A consistently intelligent (or at least bright), coherently constructed comedy that is on occasion a rather pointed critique of the American education system in the…
Sometimes I get the idea that Chicago is trapped in a time warp, and that is why we get European films a year after their New York openings. Alain Resnais' "La Guerre Est Finie," for example, still hasn't played here a year after its heralded arrival in New York.
The Town Underground has been helping the situation recently with a series of first-run films by such as Tony Richardson, Jules Dassin and Resnais. The trouble is, some of the runs have been so short the secret didn't leak out that they were even in town.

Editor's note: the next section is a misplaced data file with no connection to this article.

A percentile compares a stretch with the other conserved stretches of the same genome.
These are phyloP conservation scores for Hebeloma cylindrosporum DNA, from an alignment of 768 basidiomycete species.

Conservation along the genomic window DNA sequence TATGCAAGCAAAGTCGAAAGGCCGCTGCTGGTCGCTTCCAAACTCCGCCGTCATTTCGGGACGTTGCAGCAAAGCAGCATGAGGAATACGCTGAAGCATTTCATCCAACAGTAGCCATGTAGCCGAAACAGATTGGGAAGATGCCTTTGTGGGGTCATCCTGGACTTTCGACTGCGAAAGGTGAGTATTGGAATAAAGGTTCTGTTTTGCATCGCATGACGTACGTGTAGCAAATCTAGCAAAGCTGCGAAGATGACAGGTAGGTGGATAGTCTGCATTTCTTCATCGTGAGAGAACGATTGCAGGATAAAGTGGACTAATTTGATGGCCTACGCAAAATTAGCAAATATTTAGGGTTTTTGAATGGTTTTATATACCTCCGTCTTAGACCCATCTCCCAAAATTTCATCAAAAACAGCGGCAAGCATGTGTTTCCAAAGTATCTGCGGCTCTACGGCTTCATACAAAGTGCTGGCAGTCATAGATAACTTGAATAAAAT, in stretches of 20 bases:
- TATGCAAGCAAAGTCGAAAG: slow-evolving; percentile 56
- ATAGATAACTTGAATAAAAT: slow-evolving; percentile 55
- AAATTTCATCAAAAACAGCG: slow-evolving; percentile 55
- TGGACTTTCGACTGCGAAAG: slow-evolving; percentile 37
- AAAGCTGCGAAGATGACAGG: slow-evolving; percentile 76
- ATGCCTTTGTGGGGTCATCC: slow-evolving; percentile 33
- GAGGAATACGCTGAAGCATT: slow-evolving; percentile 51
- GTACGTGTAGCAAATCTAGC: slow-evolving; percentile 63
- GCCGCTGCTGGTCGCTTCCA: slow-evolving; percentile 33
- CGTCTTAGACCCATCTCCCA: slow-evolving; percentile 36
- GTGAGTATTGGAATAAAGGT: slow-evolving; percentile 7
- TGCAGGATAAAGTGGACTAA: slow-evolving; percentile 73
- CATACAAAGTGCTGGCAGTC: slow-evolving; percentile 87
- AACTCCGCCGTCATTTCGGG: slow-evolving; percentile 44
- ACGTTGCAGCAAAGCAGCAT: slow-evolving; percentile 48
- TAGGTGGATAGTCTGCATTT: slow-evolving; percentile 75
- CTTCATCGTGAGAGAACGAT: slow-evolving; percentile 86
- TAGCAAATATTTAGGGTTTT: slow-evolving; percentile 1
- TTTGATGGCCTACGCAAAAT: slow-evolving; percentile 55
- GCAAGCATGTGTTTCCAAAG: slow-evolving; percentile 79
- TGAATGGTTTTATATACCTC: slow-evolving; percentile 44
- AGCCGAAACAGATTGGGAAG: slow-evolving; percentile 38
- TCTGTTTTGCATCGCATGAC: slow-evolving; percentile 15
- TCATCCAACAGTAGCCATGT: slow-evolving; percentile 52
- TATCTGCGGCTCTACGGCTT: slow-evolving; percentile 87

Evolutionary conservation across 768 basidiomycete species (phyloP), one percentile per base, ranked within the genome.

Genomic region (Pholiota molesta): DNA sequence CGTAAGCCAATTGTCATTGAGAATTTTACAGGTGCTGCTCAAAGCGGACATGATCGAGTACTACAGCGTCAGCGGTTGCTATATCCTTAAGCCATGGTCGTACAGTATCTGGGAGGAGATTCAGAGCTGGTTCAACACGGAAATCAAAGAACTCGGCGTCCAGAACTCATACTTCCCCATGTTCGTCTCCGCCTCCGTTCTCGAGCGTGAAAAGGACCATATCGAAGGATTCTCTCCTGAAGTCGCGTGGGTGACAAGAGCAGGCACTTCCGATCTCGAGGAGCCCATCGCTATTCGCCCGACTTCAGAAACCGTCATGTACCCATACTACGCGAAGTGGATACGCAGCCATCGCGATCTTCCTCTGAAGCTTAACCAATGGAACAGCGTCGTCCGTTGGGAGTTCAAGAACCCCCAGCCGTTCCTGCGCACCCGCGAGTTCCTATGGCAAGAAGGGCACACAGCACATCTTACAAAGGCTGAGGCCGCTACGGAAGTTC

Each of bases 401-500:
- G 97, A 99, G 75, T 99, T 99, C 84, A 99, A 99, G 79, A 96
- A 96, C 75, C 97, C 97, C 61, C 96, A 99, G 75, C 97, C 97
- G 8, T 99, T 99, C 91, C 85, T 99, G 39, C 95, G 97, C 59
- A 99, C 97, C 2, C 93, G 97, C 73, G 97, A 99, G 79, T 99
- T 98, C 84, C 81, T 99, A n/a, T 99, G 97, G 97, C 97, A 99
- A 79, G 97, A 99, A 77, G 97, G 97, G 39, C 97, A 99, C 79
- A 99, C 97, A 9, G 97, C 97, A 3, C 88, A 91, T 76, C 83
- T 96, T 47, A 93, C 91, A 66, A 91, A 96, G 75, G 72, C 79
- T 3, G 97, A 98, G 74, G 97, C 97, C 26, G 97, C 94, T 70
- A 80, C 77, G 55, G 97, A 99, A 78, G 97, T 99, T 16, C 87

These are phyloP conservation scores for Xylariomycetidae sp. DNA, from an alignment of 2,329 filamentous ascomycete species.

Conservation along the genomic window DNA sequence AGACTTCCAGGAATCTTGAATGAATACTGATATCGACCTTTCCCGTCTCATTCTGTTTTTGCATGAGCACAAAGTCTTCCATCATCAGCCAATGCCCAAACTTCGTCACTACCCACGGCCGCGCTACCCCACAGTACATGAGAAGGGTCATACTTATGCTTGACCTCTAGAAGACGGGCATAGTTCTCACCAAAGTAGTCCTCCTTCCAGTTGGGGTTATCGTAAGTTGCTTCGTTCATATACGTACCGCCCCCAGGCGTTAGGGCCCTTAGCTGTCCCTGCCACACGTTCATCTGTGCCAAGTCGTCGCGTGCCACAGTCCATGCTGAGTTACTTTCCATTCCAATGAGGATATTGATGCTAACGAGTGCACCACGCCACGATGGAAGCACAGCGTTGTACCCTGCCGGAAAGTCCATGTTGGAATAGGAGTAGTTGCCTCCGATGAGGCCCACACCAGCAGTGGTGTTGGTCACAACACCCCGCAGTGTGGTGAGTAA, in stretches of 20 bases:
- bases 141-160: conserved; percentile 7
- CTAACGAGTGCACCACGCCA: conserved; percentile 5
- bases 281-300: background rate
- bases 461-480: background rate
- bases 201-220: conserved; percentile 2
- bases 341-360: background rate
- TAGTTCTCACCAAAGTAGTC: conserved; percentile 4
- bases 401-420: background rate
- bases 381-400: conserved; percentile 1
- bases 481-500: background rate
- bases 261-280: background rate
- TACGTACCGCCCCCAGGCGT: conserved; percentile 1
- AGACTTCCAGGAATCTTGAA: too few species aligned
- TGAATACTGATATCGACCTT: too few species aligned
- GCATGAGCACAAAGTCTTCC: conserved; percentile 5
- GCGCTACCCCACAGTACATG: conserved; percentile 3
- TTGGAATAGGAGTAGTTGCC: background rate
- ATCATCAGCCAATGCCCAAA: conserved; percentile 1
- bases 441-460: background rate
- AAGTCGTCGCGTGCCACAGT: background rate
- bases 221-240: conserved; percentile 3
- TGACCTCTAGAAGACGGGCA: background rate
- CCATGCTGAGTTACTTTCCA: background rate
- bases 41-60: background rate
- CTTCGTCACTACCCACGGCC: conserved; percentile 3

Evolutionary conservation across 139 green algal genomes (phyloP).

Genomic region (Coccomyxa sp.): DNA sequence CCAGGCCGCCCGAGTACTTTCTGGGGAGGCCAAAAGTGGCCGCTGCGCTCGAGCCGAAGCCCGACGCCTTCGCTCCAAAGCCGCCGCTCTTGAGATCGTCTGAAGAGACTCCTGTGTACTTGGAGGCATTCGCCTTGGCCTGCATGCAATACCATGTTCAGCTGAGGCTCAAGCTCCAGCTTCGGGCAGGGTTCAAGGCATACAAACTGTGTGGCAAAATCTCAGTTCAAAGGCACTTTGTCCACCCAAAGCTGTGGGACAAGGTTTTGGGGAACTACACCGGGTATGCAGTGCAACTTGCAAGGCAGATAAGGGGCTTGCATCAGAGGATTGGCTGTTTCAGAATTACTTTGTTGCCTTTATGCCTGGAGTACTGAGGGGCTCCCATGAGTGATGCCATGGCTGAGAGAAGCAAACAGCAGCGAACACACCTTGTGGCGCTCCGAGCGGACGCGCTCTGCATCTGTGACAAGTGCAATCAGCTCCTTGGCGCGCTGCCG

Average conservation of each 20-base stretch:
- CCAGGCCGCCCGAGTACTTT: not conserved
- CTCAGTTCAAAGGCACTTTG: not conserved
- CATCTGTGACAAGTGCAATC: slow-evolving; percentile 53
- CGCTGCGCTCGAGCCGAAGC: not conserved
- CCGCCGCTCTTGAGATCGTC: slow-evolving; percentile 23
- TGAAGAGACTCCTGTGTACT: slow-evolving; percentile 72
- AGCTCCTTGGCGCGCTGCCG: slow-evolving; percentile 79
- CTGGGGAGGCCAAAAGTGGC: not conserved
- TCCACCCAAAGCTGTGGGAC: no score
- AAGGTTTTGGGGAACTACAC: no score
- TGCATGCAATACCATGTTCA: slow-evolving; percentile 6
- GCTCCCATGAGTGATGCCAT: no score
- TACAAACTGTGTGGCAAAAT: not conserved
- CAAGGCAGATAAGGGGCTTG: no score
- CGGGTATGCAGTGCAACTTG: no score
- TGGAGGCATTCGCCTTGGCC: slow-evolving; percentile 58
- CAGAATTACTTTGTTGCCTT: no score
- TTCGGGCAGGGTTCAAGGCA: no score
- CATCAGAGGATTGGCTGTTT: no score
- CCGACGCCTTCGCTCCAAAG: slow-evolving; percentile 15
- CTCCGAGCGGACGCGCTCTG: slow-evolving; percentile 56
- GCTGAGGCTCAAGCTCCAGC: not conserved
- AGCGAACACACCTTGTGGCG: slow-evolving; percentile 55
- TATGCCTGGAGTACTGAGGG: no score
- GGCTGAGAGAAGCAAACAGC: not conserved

The current offering, which crept into town under cover of Christmas and will doubtless creep out again in a day or two, is Roman Polanski's "Cul-de-Sac." It arrives bedecked with the best film award from the Berlin film festival and the critic's award from Venice.
Polanski, the wild man of the young European directors, made this after "Knife in the Water" and before he came to Hollywood. He shot it in English on location in a grim British castle where Sir Walter Scott allegedly wrote "Rob Roy." He has populated the castle with strange people: Donald Pleasence, who shaves his head; Francoise Dorleac, his sensuous young French wife, and Lionel Stander, as a criminal who terrorizes them for two days.